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Martin 1, Burr 0

Sen. Richard Burr, R-N.C., leaves a closed-door GOP caucus luncheon at the Capitol in Washington, Tuesday, Jan. 14, 2014.
Sen. Richard Burr, R-N.C., leaves a closed-door GOP caucus luncheon at the Capitol in Washington, Tuesday, Jan. 14, 2014.
If you're going to come at a Canadian healthcare policy expert, you best not miss.

Speaking before a Senate subcommittee on Tuesday, Dr. Danielle Martin, vice president at the Women's College Hospital in Toronto, masterfully showed how to smack down a disingenuous politician's misleading and misinformed questions with courtesy, intelligence and, well, facts. In this instance, the role of disingenuous and ill-informed politician was played by North Carolina's GOP Sen. Richard Burr, who decided to use his question time to imply that the Canadian healthcare system was bad because it led to Canadian doctors moving to America and rich people going to the U.S. to get complicated and expensive surgery. These were both good points -- except for the fact that they were, as Martin made clear, completely wrong.

I've seen some senators struggle during committee hearings before, but this was unusually brutal. Burr, reading prepared questions with an unfortunate smirk, genuinely seemed to think he'd get the better of the Canadian physician.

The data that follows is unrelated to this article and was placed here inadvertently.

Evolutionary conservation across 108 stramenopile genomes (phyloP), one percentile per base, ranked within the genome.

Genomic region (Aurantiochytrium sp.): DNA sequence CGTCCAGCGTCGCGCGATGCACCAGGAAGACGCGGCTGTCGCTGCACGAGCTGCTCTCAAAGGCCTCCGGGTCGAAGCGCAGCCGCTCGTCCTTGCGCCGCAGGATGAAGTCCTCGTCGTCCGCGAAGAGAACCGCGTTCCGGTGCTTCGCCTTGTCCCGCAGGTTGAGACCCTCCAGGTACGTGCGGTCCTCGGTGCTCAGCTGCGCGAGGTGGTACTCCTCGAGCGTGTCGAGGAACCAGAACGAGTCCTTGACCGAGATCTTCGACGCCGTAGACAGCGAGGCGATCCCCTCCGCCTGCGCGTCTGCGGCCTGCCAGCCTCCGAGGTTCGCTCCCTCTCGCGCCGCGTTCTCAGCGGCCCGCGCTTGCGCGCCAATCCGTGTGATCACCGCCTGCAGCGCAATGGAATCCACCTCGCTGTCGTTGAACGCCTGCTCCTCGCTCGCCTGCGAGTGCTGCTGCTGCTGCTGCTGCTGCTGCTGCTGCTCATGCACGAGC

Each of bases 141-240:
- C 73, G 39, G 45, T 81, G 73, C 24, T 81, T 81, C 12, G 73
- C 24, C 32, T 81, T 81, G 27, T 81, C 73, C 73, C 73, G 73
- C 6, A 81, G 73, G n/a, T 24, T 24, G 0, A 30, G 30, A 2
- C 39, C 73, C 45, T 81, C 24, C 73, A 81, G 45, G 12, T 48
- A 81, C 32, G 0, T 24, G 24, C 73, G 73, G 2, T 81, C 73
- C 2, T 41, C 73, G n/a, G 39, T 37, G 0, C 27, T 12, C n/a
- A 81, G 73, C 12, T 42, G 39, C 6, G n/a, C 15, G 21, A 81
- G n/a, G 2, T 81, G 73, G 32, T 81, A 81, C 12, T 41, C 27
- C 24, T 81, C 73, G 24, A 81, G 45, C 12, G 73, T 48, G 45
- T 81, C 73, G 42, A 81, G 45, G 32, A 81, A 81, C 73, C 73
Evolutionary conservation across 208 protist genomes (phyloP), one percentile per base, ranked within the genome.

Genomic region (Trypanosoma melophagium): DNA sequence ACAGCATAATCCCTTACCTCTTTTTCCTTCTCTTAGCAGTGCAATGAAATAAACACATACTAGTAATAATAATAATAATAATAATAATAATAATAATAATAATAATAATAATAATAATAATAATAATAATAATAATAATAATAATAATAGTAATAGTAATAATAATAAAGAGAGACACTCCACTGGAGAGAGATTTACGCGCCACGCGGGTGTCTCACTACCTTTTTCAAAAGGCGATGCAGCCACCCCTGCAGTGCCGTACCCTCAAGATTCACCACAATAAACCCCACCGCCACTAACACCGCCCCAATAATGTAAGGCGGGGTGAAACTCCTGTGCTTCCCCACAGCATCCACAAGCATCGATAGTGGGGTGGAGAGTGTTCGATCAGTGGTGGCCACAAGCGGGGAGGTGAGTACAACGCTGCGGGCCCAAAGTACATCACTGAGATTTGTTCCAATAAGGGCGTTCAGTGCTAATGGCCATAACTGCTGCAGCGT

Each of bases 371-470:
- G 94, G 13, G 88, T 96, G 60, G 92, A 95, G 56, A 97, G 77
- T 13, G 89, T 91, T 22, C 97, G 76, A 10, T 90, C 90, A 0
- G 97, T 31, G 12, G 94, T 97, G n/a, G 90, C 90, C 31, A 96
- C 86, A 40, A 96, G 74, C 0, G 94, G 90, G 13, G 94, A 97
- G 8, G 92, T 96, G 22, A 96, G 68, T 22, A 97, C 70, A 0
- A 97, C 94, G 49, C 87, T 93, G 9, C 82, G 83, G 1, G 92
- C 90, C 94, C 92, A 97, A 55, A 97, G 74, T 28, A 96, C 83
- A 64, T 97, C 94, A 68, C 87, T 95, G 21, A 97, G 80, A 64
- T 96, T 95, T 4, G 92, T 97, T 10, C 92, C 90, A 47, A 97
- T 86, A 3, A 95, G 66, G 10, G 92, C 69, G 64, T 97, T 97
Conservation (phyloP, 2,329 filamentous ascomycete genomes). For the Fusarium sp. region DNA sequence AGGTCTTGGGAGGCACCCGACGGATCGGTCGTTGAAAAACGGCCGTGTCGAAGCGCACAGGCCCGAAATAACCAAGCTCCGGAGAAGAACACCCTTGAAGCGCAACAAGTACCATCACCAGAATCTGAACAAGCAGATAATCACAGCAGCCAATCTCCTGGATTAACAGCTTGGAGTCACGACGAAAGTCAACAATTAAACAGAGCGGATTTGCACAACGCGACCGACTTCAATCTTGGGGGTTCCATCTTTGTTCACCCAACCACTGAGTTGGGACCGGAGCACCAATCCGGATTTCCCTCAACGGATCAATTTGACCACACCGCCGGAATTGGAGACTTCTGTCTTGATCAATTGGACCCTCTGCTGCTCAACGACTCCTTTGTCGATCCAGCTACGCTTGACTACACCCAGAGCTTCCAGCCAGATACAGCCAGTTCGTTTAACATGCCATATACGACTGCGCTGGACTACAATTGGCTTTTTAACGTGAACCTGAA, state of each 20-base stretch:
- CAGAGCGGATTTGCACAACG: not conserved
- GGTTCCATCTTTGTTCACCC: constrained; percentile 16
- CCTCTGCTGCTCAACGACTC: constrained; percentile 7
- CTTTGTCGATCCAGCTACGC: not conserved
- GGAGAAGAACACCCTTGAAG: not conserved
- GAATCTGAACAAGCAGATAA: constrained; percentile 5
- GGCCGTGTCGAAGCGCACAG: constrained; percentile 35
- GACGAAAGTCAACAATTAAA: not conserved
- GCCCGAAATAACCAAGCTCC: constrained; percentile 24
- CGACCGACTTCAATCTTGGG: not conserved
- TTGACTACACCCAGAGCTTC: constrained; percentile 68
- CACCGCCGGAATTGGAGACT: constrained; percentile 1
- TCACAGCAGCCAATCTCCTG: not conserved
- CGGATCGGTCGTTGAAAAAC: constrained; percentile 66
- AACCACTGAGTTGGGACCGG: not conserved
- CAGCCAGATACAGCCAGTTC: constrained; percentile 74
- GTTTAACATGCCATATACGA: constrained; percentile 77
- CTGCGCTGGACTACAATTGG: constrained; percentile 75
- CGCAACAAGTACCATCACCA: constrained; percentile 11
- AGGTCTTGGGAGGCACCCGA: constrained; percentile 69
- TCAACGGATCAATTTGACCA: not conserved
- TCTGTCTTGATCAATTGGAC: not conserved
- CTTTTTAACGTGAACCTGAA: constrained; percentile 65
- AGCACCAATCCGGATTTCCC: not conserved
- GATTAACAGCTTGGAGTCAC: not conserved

He thought wrong.
The North Carolina Republican, citing testimony that doesn't exist, asked why doctors are exiting the public system in Canada. "Thank you for your question, senator," Martin responded. "If I didn't express myself in a way that made myself understood, I apologize. There are no doctors exiting the public system in Canada; and in fact we see a net influx of physicians from the United States into the Canadian system over the last number of years."
Undeterred, Burr tried again and again, asking pointed questions based on faulty assumptions. In each instance, Martin patiently and politely explained why the conservative senator was mistaken.
It led to one especially memorable exchange:

BURR: On average, how many Canadian patients on a waiting list die each year? Do you know? MARTIN: I don't, sir, but I know that there are 45,000 in America who die waiting because they don't have insurance at all.

Burr, it's worth noting, is ostensibly one of the Senate Republicans who takes health care policy most seriously -- he recently co-authored an alternative bill to the Affordable Care Act.